The historical conditions pertaining after World War II allowed social and literary contexts for art practice in France radically different from increasingly dominant American paradigms. Memories of the Occupation, collaborationist guilt and, later, difficulties with decolonization in Algeria and then Vietnam all acted as contexts for a specific kind of cultural production. The parallel paths traced by Sartre, Genet and Giacometti typify the association of art practice with the literary and the philosophical which has characterized the French cultural scene since the war.
This difference of approach, which from the 1960s became entrenched through an increasing insistence upon 'theory as model' in art practice, has led to difficulties in assimilating French contemporary art practice into the dominant 'Modernist' aesthetic canon, which may be characterized as both apolitical and predominantly abstract. This modernist canon was, after the war, largely American, and to a certain extent this justifies French fears of 'Anglo-Saxon' cultural and economic colonization.
It should be noted that there is a certain difficulty in discussing contemporary French art practice under the heading 'painting', as from about 1960 it becomes almost impossible to distinguish between painting, sculpture and installation, these boundaries being first attacked and then effaced. Any selection of 'significant' artists is therefore subjective; it is dependent upon the critical paradigms used to establish criteria for judgement and as such is ultimately arbitrary.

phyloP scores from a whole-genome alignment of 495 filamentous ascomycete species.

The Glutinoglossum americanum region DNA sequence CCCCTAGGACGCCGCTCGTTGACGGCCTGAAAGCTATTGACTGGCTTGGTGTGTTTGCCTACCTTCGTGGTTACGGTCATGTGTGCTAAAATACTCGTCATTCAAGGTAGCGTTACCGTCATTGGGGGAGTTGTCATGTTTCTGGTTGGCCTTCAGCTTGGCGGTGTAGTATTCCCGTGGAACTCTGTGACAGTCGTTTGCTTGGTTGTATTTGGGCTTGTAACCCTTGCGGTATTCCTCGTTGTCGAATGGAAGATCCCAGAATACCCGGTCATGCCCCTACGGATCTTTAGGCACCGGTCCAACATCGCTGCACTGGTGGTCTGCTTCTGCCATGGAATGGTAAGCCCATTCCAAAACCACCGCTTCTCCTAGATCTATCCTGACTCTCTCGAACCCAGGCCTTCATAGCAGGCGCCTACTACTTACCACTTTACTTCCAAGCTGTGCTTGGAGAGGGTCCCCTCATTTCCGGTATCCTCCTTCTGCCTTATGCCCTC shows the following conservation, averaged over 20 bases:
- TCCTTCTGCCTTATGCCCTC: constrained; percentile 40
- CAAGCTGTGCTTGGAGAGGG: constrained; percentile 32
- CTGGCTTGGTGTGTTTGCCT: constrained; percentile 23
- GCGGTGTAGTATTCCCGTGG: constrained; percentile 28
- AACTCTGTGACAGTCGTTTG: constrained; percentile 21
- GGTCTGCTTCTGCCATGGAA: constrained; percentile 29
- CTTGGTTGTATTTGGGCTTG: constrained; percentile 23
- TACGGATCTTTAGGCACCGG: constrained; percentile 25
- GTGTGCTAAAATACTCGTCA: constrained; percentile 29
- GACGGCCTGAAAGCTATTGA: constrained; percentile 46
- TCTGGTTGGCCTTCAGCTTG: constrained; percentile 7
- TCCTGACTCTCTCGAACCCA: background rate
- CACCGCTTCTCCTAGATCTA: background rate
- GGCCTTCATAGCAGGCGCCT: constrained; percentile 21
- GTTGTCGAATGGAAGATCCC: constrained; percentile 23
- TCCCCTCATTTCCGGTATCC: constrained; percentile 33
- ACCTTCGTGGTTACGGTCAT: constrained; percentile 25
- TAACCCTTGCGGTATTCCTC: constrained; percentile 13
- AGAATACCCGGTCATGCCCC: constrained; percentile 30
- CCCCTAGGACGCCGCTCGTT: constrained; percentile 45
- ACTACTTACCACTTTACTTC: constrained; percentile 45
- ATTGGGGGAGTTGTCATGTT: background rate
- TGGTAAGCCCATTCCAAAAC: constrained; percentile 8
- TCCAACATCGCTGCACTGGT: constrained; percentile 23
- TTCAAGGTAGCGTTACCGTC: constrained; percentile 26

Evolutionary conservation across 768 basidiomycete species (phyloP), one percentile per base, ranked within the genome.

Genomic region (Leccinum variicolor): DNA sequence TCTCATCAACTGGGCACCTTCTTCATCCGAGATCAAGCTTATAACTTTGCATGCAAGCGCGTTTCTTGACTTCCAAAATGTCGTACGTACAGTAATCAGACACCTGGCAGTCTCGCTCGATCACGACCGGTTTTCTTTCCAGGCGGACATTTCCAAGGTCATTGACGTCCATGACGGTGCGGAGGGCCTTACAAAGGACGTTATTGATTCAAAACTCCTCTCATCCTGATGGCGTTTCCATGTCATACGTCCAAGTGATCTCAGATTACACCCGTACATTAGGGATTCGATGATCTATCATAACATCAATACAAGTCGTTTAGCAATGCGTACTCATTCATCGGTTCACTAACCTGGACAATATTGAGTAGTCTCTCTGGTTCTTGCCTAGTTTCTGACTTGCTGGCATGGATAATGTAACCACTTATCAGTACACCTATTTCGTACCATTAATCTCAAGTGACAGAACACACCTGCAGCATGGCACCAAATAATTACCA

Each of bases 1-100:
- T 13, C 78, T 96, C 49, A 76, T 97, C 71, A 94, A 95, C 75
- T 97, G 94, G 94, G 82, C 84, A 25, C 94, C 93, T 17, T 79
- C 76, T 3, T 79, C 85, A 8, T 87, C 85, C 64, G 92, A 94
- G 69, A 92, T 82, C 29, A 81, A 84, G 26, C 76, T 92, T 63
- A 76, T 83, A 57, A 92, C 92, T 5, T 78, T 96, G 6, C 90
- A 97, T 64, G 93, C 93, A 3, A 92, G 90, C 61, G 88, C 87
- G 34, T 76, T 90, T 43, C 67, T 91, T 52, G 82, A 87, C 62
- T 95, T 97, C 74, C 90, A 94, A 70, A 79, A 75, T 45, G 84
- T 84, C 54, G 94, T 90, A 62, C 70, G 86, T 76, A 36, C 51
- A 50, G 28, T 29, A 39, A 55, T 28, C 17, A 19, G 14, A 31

Much of the art production in the immediate postwar period has the war as its referent, if not its subject. Anti-humanist views became plausible in a world which had demonstrated the smallness of human life. The need to renegotiate the position of mankind in relation to the new world order, and the moral duty of témoignage (bearing witness), encouraged an initial return to figuration.
The association of Alberto Giacometti's postwar work with existentialism is unavoidable. The most direct links are demonstrated by his portrait of Jean Genet, and by Genet's references to Jean-Paul Sartre in his text L'Atelier de Giacometti (Giacometti's Workshop), which describes the process of making the portrait. Genet's text insists upon the fragility, isolation and desperation implicit in Giacometti's practice as well as its legibility in the resultant oeuvre.
Wols is also often associated with Sartre, who defended his late paintings as 'inhuman' in their refusal of all organic or geometric forms. His evocative but non-figurative paintings were considered in the light of 'automatism'. That the artist had been incarcerated during the Occupation was seen as deepening his alienation. The late works have also been claimed as precursors for art informel.
Jean Fautrier (1898-1964) is perhaps best remembered for his Otages series of 1945. He had been staying at the Châtenay-Malabry